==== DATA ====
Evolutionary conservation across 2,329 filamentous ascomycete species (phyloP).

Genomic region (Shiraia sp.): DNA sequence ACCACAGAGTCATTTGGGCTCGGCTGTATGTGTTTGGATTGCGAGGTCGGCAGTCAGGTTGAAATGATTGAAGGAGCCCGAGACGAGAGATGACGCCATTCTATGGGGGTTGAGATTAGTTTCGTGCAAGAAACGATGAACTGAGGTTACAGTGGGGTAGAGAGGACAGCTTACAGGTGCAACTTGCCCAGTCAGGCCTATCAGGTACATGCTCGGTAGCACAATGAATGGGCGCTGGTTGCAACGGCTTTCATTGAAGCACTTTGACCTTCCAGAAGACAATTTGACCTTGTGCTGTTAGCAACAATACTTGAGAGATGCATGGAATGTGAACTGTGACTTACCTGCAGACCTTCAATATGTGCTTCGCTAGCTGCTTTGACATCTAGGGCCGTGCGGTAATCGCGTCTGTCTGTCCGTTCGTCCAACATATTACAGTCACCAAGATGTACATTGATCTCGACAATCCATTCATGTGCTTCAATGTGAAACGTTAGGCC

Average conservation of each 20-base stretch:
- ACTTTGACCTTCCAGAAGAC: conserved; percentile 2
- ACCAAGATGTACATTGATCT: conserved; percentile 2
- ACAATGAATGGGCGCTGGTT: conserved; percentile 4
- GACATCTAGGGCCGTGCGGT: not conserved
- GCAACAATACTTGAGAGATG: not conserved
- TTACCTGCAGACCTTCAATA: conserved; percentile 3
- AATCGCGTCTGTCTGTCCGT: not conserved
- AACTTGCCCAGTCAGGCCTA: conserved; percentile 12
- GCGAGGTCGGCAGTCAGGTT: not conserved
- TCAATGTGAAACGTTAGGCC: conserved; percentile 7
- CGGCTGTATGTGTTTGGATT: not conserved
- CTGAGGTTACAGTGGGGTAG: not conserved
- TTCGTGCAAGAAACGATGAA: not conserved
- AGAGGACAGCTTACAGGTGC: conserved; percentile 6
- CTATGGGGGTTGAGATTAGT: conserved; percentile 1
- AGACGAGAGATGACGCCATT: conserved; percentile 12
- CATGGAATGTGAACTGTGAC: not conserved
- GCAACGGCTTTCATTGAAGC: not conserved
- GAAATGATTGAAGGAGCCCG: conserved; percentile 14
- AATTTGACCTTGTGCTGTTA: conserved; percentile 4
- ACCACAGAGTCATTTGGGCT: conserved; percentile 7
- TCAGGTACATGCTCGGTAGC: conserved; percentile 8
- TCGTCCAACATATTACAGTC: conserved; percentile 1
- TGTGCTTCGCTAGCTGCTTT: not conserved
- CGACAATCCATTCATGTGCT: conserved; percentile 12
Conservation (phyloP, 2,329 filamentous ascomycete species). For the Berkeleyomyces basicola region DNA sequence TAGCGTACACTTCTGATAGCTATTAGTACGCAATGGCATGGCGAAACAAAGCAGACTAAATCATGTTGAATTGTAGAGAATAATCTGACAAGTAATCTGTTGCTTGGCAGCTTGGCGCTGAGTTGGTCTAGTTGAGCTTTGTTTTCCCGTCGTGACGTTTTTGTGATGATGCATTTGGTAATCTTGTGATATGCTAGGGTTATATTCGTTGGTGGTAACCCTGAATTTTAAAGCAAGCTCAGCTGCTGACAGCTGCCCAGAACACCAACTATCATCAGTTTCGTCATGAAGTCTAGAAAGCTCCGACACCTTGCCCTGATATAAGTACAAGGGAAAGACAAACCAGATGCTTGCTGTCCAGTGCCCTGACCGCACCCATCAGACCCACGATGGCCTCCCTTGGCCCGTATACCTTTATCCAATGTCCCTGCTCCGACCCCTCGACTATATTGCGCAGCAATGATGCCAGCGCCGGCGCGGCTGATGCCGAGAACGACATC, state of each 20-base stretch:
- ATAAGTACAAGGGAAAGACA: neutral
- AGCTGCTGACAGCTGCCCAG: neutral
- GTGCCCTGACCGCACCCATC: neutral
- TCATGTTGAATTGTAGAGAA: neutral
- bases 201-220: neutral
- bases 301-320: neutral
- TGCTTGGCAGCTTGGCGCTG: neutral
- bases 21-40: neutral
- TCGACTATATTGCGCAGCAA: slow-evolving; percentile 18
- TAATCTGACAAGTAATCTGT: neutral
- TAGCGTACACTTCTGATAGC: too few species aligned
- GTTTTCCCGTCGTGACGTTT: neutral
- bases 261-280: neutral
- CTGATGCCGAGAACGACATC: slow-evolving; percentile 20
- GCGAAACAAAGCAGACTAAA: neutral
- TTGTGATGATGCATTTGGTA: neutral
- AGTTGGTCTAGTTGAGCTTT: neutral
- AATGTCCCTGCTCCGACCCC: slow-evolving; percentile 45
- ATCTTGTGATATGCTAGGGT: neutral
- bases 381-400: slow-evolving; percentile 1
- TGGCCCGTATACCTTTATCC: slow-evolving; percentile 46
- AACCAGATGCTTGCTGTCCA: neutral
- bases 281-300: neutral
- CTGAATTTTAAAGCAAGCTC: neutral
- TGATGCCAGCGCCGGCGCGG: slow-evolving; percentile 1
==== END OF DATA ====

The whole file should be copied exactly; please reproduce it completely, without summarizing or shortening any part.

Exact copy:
Evolutionary conservation across 2,329 filamentous ascomycete species (phyloP).

Genomic region (Shiraia sp.): DNA sequence ACCACAGAGTCATTTGGGCTCGGCTGTATGTGTTTGGATTGCGAGGTCGGCAGTCAGGTTGAAATGATTGAAGGAGCCCGAGACGAGAGATGACGCCATTCTATGGGGGTTGAGATTAGTTTCGTGCAAGAAACGATGAACTGAGGTTACAGTGGGGTAGAGAGGACAGCTTACAGGTGCAACTTGCCCAGTCAGGCCTATCAGGTACATGCTCGGTAGCACAATGAATGGGCGCTGGTTGCAACGGCTTTCATTGAAGCACTTTGACCTTCCAGAAGACAATTTGACCTTGTGCTGTTAGCAACAATACTTGAGAGATGCATGGAATGTGAACTGTGACTTACCTGCAGACCTTCAATATGTGCTTCGCTAGCTGCTTTGACATCTAGGGCCGTGCGGTAATCGCGTCTGTCTGTCCGTTCGTCCAACATATTACAGTCACCAAGATGTACATTGATCTCGACAATCCATTCATGTGCTTCAATGTGAAACGTTAGGCC

Average conservation of each 20-base stretch:
- ACTTTGACCTTCCAGAAGAC: conserved; percentile 2
- ACCAAGATGTACATTGATCT: conserved; percentile 2
- ACAATGAATGGGCGCTGGTT: conserved; percentile 4
- GACATCTAGGGCCGTGCGGT: not conserved
- GCAACAATACTTGAGAGATG: not conserved
- TTACCTGCAGACCTTCAATA: conserved; percentile 3
- AATCGCGTCTGTCTGTCCGT: not conserved
- AACTTGCCCAGTCAGGCCTA: conserved; percentile 12
- GCGAGGTCGGCAGTCAGGTT: not conserved
- TCAATGTGAAACGTTAGGCC: conserved; percentile 7
- CGGCTGTATGTGTTTGGATT: not conserved
- CTGAGGTTACAGTGGGGTAG: not conserved
- TTCGTGCAAGAAACGATGAA: not conserved
- AGAGGACAGCTTACAGGTGC: conserved; percentile 6
- CTATGGGGGTTGAGATTAGT: conserved; percentile 1
- AGACGAGAGATGACGCCATT: conserved; percentile 12
- CATGGAATGTGAACTGTGAC: not conserved
- GCAACGGCTTTCATTGAAGC: not conserved
- GAAATGATTGAAGGAGCCCG: conserved; percentile 14
- AATTTGACCTTGTGCTGTTA: conserved; percentile 4
- ACCACAGAGTCATTTGGGCT: conserved; percentile 7
- TCAGGTACATGCTCGGTAGC: conserved; percentile 8
- TCGTCCAACATATTACAGTC: conserved; percentile 1
- TGTGCTTCGCTAGCTGCTTT: not conserved
- CGACAATCCATTCATGTGCT: conserved; percentile 12
Conservation (phyloP, 2,329 filamentous ascomycete species). For the Berkeleyomyces basicola region DNA sequence TAGCGTACACTTCTGATAGCTATTAGTACGCAATGGCATGGCGAAACAAAGCAGACTAAATCATGTTGAATTGTAGAGAATAATCTGACAAGTAATCTGTTGCTTGGCAGCTTGGCGCTGAGTTGGTCTAGTTGAGCTTTGTTTTCCCGTCGTGACGTTTTTGTGATGATGCATTTGGTAATCTTGTGATATGCTAGGGTTATATTCGTTGGTGGTAACCCTGAATTTTAAAGCAAGCTCAGCTGCTGACAGCTGCCCAGAACACCAACTATCATCAGTTTCGTCATGAAGTCTAGAAAGCTCCGACACCTTGCCCTGATATAAGTACAAGGGAAAGACAAACCAGATGCTTGCTGTCCAGTGCCCTGACCGCACCCATCAGACCCACGATGGCCTCCCTTGGCCCGTATACCTTTATCCAATGTCCCTGCTCCGACCCCTCGACTATATTGCGCAGCAATGATGCCAGCGCCGGCGCGGCTGATGCCGAGAACGACATC, state of each 20-base stretch:
- ATAAGTACAAGGGAAAGACA: neutral
- AGCTGCTGACAGCTGCCCAG: neutral
- GTGCCCTGACCGCACCCATC: neutral
- TCATGTTGAATTGTAGAGAA: neutral
- bases 201-220: neutral
- bases 301-320: neutral
- TGCTTGGCAGCTTGGCGCTG: neutral
- bases 21-40: neutral
- TCGACTATATTGCGCAGCAA: slow-evolving; percentile 18
- TAATCTGACAAGTAATCTGT: neutral
- TAGCGTACACTTCTGATAGC: too few species aligned
- GTTTTCCCGTCGTGACGTTT: neutral
- bases 261-280: neutral
- CTGATGCCGAGAACGACATC: slow-evolving; percentile 20
- GCGAAACAAAGCAGACTAAA: neutral
- TTGTGATGATGCATTTGGTA: neutral
- AGTTGGTCTAGTTGAGCTTT: neutral
- AATGTCCCTGCTCCGACCCC: slow-evolving; percentile 45
- ATCTTGTGATATGCTAGGGT: neutral
- bases 381-400: slow-evolving; percentile 1
- TGGCCCGTATACCTTTATCC: slow-evolving; percentile 46
- AACCAGATGCTTGCTGTCCA: neutral
- bases 281-300: neutral
- CTGAATTTTAAAGCAAGCTC: neutral
- TGATGCCAGCGCCGGCGCGG: slow-evolving; percentile 1